Opportunity cost is the cost of passing up the next best choice when making a decision. For example, if an asset such as capital is used for one purpose, the opportunity cost is the value of the next best purpose the asset could have been used for. Opportunity cost analysis is an important part of a company's decision-making processes, but is not treated as an actual cost in any financial statement (InvestorWords, 2009). Or in other words, opportunity costs represent the benefit given up as a result of choosing one option over the other. While they are not cash outlays, they represent an increase in profit for one decision over the other.
ClearHear is a manufacturer of cell phones and its business development specialist, Kendra Sherman, along with the production manager, Lisa Norman, has to make a decision whether to accept an order for a product which requires displacing another product from production.
Big Box has placed an order for 100,000 cell phones and Kendra is anxious to fill the customer's order, but is faced with a dilemma because the current volume ClearHear has is access to 70,000 cell phones in the price range Big Box is willing to pay which is up to $15 per phone.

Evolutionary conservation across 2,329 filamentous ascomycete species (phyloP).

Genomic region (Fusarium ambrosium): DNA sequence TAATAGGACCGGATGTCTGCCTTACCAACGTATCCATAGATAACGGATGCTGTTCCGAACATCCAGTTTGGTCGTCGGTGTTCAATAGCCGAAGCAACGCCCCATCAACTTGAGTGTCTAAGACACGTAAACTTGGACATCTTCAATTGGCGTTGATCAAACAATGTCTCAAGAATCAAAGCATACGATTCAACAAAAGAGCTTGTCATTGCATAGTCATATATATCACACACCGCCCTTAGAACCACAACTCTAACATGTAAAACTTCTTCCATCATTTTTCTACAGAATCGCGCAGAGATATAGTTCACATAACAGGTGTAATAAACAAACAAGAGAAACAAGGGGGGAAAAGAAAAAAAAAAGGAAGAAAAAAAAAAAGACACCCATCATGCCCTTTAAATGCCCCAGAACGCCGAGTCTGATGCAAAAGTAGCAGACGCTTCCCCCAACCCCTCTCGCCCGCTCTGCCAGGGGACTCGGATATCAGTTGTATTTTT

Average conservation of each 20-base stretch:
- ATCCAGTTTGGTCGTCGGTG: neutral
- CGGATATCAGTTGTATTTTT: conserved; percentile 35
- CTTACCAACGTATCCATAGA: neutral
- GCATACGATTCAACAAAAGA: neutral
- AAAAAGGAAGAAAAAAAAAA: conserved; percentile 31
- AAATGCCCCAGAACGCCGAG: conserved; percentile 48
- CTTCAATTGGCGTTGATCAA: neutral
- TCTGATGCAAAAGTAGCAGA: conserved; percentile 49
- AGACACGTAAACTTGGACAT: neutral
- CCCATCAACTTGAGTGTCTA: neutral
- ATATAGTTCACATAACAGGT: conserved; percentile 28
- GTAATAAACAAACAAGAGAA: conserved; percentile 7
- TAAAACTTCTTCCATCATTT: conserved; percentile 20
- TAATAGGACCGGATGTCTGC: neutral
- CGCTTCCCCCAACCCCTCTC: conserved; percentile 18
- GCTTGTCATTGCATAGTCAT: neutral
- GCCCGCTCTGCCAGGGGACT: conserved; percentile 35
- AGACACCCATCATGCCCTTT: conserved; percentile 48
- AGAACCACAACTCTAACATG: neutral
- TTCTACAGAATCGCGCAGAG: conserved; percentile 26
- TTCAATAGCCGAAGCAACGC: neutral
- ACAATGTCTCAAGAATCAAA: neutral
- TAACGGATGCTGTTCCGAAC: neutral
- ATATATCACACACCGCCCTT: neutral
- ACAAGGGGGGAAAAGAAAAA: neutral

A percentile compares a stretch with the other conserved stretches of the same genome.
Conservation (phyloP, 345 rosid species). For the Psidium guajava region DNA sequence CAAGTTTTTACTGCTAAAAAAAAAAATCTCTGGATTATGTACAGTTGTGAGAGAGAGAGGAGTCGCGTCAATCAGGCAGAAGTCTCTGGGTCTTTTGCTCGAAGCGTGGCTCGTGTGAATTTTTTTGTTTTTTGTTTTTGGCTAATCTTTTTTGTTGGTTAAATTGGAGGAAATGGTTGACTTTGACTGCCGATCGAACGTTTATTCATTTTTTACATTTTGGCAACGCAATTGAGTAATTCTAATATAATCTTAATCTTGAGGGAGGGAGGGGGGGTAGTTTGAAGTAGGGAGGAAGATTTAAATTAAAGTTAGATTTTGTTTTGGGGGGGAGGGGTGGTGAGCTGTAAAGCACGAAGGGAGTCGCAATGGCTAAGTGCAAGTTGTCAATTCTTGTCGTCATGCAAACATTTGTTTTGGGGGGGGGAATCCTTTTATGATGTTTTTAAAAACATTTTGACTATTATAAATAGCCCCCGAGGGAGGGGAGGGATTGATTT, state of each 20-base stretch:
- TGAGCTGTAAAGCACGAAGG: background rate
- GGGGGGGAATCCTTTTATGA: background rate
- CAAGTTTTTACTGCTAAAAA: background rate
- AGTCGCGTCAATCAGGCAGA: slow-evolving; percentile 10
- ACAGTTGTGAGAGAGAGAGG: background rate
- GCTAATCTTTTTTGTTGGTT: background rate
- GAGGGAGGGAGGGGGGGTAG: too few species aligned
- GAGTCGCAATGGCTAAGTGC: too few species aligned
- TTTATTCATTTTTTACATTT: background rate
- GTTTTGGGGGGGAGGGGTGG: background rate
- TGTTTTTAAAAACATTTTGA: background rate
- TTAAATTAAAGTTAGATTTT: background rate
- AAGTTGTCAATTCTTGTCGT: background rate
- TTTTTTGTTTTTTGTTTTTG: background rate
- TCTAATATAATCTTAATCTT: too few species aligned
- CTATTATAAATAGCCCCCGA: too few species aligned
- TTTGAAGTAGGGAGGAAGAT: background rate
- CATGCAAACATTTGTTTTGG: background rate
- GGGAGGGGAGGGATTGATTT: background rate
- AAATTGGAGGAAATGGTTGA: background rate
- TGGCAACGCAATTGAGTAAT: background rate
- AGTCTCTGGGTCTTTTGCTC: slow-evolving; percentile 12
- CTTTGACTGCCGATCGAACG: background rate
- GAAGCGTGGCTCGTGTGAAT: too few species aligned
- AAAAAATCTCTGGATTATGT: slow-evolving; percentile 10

The end-state goals for ClearHear are to provide their customers with products on time that reliably meet or exceed expectations. ClearHear would additionally like to keep the employees working as well as treat their partners the way they would like to be treated. Kendra would like to fulfill the order providing the best production quality. The problem is that the order must be delivered within 90 days and at current production, ClearHear does not have the volume to complete the order without some alternative solutions.
First, it is essential that the managers diligently...